Web content filtering 2007

It was a new year in web content filtering. The breadth and depth of the products we looked at has improved significantly over last year’s tests. There are several new trends this time. First, products are displaying a variety of architectures. These range from in-line gateways that sit behind the firewall to a proxy device that re-routes web-bound traffic through itself. Of course, we also saw the traditional client-server products as well.

Last year, most of our products were software based. This year we saw several appliances.

The final trend we noted was the inclusion of additional tools that do not apply directly to, but integrate nicely with web content filtering. Chief among those tools was anti-spyware functionality. However, some blocked virus activity, spam, adware and phishing as well. Most blocked both based on the URL and content of the website, and some had up to 90 different categories of offensive content on which to build policies.

The first rule for selecting today’s web content filtering tools is: decide what you need to do. If all you want to do is block URLs, you may not need a sophisticated appliance that performs all of the other functions we found on many of the products we reviewed. Next, consider the size of your enterprise. This may help dictate the architecture that is most appropriate for your application. Finally, look at the traffic load the product will need to sustain. For example, will an in-line device become a choke point in your network? If so, you might want to look at a different architecture.

Another issue is the type of filtering you want to do. Today’s filters usually look at both the URL and the web page’s content. URLs generally are updated from the developer’s website. These "blacklists" need to be researched regularly. Don’t pick a product that requires you to create your own blacklist. This is a service that the vendor should provide.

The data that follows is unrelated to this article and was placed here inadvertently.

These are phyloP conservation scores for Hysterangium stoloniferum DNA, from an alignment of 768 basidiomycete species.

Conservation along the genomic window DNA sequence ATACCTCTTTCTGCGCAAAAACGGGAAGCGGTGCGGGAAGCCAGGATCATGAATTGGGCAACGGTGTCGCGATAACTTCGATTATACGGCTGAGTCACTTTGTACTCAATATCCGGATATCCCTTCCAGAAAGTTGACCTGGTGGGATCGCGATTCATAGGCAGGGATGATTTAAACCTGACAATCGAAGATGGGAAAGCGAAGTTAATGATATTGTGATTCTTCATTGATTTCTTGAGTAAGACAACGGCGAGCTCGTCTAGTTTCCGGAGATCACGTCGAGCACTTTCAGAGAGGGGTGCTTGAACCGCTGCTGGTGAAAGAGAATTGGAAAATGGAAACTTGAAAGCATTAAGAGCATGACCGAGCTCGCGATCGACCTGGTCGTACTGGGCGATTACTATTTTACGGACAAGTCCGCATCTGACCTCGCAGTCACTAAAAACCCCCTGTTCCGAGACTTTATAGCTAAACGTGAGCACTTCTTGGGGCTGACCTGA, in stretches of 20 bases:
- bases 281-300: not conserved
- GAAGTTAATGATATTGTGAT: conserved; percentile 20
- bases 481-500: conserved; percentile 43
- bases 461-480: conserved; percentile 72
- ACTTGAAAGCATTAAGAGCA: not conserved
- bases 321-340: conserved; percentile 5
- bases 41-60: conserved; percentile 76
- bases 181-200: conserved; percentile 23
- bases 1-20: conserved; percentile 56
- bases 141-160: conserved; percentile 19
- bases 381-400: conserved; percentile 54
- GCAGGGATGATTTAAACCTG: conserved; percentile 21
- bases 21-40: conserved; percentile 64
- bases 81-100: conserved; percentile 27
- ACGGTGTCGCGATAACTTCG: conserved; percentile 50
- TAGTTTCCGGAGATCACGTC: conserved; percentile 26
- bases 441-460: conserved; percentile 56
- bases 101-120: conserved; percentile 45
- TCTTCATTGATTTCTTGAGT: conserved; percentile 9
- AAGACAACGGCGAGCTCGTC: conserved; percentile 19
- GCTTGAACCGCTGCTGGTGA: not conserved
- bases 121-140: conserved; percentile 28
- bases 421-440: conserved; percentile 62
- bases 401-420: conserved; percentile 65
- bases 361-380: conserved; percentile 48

Finally, if you decide that you want a product with multiple functions and can sustain any performance impacts (which should be minimal in most cases), what functions do you need? Is it practical in your enterprise, for example, to add anti-spyware to your web content filter? There are reasons to integrate functions and reasons not to. Explore your requirements and understand the impact of placing all your required services in a single device. Remember that multipurpose devices often do their primary tasks very well and their secondary ones not as well. Be sure that what you are getting is up to the task you are imposing on it.

This was a very straightforward test program. First, we installed the software or appliance as recommended by the developer. Then we allowed the product to capture its updates from the web URL that provides those updates. We collected several open source blacklists covering a wide variety of undesirable sites. We selected a number of representative sites from each category and verified that the sites were live. We then used those sites as test sites for each of the products tested.

Our overall impression is that web filtering products have come a long way in a short time. They are beginning to show a level of maturity that fits well as a countermeasure to some of the most pervasive security problems we experience today.

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